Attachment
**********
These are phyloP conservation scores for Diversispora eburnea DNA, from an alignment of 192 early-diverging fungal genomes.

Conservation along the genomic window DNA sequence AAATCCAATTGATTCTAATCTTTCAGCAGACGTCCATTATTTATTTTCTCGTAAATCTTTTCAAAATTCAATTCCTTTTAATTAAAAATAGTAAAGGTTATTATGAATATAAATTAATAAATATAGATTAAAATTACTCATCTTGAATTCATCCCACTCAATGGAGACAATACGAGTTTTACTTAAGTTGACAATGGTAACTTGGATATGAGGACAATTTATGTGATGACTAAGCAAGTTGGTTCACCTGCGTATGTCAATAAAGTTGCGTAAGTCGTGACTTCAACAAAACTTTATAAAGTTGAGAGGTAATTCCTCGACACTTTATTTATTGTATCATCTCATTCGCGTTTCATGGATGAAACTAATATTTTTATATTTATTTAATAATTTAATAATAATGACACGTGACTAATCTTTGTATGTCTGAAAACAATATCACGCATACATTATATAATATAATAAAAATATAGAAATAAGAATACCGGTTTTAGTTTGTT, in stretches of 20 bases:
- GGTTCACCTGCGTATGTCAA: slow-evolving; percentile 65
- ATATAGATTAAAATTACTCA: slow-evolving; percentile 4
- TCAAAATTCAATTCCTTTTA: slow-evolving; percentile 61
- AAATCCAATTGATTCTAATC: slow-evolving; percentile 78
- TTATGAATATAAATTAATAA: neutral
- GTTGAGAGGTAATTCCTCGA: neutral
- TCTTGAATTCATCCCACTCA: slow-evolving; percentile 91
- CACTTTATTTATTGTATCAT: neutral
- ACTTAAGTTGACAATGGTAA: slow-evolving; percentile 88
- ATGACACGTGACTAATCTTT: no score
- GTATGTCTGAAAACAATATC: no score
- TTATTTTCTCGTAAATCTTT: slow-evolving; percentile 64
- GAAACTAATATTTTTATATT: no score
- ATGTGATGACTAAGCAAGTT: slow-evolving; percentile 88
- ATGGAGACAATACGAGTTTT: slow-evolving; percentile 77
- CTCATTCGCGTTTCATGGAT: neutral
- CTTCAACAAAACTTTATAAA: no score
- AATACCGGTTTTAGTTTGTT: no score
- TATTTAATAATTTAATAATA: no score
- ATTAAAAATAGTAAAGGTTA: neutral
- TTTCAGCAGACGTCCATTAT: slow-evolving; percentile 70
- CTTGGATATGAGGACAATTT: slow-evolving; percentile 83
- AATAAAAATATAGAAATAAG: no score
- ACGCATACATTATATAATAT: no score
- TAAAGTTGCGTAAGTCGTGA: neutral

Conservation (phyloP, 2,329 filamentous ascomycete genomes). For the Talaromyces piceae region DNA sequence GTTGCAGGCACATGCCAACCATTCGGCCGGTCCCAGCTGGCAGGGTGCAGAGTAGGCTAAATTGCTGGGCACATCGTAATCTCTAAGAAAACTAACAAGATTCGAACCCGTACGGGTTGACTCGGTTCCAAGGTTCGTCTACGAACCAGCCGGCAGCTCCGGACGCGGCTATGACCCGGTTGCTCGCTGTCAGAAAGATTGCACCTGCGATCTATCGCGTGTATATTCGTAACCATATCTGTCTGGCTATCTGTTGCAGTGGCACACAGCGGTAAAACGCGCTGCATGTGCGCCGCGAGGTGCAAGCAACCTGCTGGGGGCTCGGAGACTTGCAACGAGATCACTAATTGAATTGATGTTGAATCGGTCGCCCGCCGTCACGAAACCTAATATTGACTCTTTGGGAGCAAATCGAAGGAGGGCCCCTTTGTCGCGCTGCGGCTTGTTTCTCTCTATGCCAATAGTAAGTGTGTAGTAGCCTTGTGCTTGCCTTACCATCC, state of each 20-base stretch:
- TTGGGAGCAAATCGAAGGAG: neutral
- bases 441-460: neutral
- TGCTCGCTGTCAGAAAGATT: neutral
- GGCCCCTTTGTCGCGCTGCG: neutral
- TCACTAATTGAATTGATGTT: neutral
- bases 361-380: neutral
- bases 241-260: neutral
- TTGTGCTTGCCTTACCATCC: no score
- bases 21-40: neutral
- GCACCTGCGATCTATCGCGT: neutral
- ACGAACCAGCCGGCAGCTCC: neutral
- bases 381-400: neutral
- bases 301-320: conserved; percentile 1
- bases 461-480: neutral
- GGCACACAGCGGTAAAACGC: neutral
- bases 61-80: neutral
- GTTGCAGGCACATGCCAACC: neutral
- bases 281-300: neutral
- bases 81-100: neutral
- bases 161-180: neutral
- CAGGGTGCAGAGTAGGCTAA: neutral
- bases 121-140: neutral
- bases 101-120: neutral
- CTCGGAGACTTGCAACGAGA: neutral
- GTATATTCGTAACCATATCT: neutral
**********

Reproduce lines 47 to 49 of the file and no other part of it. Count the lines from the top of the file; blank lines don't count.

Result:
- bases 81-100: neutral
- bases 161-180: neutral
- CAGGGTGCAGAGTAGGCTAA: neutral